He’d thought he’d have trouble moving among humans. He’d never had a particularly normal upbringing, after all, and then he’d spent decades in a sealed enclave of Ellehemaei society.
But humans, now, it seemed, were more interested in basic survival and less interested in shunning someone for odd behavior and, besides, for all he’d been cloistered away, he’d learned people. He could move from settlement to settlement, talking with his – Regine’s, really – contacts there, following the trail – without anyone suspecting he was anything more than a Mysterious (Human) Stranger, one of the Outriders who connected the sparse settlements. After all, that’s what he was.
He followed the trail for four months, the urgency growing with every stop, every step along the way. They’d known it would take some time to find his quarry, but they had thought a month, maybe two. Not four. While he’d traveled away from the enclave plenty of times since the Devastation, but never for more than two months. The distance, the separation, was beginning to wear on him as the months passed, and it made him a touchy, cranky Outrider, short with his contacts and cold with strangers. Someone who had known the young Ambrus, if they’d still survived, would not have recognized him in this cold and angry man.
His contact – her contact, but willing to talk to him – in the cold Northern township of Regina Beach was a young woman, at least in appearance, a blonde blue-eyed waif with a smile that reminded him of someone from a long time past. He worked through the required rituals with his best manners, transported for a moment to a time even longer past, when he was a child in his master’s home. And then, the spell broken with the bitter herbal tea, he cut to the chase before she could distract him into something Regine might regret.
“I’m looking for someone.”
“I know.” She gestured at the blue bowl on the table, the covered mirror. “I saw you’d come this way.”
“Then you can point me to his path?”
“I can do better than that. But there’s a price.”
There was always a price. “It’s not my mission, and there are only so many things I can promise on her behalf,” he warned her.
“This, you can give me.” He’d last seen that smile on the most poisonous child he’d ever sired. Was this sweet-looking girl her offspring? He suddenly wanted to see her Change, to see her ears.
“What is it you would have of me?” he asked instead. Wondering if she was his granddaughter, his great-granddaughter. Wondering if his orders would allow him to deny her, if she asked what he was afraid she would.
The look on her face, the sly twist of her emotions, told him she knew what he was thinking. “Not that. I imagine someone ought to ask you for something else, especially someone who has already had that blessing in her family line once or twice.”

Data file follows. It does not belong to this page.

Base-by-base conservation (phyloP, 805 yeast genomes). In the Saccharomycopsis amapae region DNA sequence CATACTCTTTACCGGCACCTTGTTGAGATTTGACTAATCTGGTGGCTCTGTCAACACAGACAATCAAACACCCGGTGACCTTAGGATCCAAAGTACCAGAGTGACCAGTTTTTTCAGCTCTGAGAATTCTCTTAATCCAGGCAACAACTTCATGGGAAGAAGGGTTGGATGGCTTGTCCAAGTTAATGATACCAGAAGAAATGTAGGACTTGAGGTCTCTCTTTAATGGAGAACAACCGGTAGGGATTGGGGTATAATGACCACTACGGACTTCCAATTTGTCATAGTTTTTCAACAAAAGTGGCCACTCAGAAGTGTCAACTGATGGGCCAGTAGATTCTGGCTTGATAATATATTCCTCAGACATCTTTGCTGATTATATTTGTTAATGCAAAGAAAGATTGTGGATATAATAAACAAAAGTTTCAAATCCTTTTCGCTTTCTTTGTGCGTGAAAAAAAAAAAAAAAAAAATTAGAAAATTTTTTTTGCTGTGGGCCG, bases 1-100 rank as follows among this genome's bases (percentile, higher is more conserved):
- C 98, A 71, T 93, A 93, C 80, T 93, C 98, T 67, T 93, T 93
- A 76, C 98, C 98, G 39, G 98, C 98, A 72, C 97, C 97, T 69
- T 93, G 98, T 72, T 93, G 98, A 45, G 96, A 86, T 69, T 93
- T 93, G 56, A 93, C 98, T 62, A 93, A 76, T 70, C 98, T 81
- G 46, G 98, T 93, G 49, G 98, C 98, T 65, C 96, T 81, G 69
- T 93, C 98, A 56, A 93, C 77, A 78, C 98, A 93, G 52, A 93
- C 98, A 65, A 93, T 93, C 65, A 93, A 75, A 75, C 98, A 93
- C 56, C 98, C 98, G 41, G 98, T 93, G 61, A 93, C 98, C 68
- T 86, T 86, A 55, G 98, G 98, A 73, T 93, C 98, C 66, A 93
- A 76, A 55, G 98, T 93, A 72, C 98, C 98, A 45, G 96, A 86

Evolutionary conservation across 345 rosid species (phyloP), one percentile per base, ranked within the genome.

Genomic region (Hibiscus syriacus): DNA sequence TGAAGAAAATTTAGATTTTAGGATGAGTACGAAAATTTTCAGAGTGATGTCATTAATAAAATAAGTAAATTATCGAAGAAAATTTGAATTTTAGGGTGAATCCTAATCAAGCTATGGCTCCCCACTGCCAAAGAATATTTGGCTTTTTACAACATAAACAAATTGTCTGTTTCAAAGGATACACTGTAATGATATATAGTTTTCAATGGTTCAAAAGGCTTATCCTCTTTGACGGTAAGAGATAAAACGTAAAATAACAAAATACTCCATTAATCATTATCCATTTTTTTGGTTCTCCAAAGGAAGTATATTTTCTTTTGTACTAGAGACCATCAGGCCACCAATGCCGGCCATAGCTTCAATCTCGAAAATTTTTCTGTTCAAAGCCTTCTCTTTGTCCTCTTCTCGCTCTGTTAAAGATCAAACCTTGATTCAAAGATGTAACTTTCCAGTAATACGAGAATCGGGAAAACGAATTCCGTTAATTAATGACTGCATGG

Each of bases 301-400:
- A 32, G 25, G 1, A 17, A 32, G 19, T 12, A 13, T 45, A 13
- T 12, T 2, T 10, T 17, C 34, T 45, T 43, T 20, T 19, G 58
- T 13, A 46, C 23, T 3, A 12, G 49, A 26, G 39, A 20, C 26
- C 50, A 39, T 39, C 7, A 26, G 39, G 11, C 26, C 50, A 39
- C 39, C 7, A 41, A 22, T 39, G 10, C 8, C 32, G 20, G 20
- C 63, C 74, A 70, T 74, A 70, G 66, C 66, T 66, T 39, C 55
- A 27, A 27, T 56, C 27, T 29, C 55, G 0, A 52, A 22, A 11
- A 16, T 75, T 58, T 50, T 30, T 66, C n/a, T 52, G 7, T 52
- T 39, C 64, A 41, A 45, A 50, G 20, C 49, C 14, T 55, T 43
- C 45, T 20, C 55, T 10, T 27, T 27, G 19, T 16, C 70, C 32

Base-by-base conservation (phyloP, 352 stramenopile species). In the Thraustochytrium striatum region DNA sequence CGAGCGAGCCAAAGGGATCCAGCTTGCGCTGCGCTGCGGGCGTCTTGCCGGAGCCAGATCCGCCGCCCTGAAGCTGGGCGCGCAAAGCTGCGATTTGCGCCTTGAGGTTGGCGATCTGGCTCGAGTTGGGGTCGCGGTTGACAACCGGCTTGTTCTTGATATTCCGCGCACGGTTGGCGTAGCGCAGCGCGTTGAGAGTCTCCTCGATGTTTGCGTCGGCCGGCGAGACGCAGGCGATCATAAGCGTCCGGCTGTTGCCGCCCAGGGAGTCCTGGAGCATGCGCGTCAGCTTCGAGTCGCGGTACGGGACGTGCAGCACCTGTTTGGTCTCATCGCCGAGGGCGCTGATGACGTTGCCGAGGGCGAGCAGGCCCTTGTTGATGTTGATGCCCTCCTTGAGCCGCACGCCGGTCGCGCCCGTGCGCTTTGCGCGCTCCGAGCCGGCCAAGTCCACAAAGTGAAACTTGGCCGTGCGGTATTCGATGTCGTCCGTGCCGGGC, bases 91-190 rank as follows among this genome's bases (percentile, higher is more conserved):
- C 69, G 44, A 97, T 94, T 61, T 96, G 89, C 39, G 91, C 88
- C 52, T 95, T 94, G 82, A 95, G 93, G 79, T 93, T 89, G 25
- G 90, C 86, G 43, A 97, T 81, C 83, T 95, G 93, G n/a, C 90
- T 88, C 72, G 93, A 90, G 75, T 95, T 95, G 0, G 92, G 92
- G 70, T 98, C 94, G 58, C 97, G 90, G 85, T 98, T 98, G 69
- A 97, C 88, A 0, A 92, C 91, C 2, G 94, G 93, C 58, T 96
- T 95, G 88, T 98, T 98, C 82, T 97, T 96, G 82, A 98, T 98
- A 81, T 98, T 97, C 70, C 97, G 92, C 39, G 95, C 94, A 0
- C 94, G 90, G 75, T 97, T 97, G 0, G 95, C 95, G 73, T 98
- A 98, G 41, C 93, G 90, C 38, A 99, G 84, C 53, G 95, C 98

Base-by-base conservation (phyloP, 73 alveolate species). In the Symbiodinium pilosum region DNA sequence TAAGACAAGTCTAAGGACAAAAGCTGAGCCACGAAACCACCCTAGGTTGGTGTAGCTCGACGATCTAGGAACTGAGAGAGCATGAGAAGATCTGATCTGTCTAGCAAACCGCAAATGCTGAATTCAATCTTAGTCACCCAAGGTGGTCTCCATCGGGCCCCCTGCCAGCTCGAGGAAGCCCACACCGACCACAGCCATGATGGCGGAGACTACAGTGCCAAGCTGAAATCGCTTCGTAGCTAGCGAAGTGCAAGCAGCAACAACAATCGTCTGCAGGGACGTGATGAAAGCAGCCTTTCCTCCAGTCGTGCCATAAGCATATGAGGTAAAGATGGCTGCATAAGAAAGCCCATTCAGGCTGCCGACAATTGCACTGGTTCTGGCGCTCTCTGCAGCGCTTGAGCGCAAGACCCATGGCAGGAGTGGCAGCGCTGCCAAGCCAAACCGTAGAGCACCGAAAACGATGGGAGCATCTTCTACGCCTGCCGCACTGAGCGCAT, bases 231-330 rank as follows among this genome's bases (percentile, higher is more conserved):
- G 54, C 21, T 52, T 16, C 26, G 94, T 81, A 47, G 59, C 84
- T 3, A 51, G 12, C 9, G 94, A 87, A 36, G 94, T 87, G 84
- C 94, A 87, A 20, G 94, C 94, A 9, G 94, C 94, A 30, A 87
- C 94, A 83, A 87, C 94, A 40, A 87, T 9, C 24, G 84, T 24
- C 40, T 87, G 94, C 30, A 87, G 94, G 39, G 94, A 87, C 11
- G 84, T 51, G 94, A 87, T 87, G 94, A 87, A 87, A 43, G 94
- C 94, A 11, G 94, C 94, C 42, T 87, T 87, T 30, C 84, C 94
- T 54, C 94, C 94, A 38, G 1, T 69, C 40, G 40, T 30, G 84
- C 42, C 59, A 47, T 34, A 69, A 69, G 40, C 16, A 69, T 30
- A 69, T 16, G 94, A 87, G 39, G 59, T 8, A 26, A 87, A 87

So she was his descendant. Not surprising, all things considered; he allowed his relief to show in his face.
“It’s not your only skill, I’ve been told. When you’re done with this mission, in the next six months, come back to us. There’s someone here who could use… your other skills, and your knowledge.”
He nodded slowly. “I will do that,” he agreed. No use in pretending to promise. “I can do that.”
“He’s North,” she told him. “One village up, about a day’s travel. Avoid the old warehouse; you don’t want to know what lives there. “
“Thank you.” Anxiety dropped from his shoulders. “Thank you.”
“I’ll see you within the next half a year?”
“You will,” he nodded, and left, not stopping to sleep, not stopping to eat. The pressure of the mission had gone too far for that.
He found his quarry where she’d said he would be, in a cottage in a small town, with a young wife and a young child. He had no room left for even the smallest niceties at this point; “Regine needs you,” is all he managed.
“Regine can bite off and die,” Abednego answered just as bluntly.
Ambrus leaned weakly against his horse. It had been a long night, and the creatures in the old warehouse were nocturnal. “Of course,” he said, summoning up some fragment of his legendary charm. “But her enclave serves a useful purpose.”
“Others do, too, without being evil bitches for spice.” The lanky man paused, reading something in Ambrus’ face. “I know you love her, but…”
Ambrus shrugged uncomfortably. “I’m aware what people feel.”
“You would be, wouldn’t you? I wouldn’t be in your shoes for anything.”
Ambrus looked down at his dusty boots; right now, he didn’t want to be in them, either.
Abednego misread the gesture; his voice softened. “Why don’t you come in, stay the night? I’ll hear you out on her ‘needs,’ at the very least.”
Ambrus pushed the need into a little corner, and nodded tiredly. “Thank you.” Given all night, he could do what his mistress needed him to. And then he could go home.
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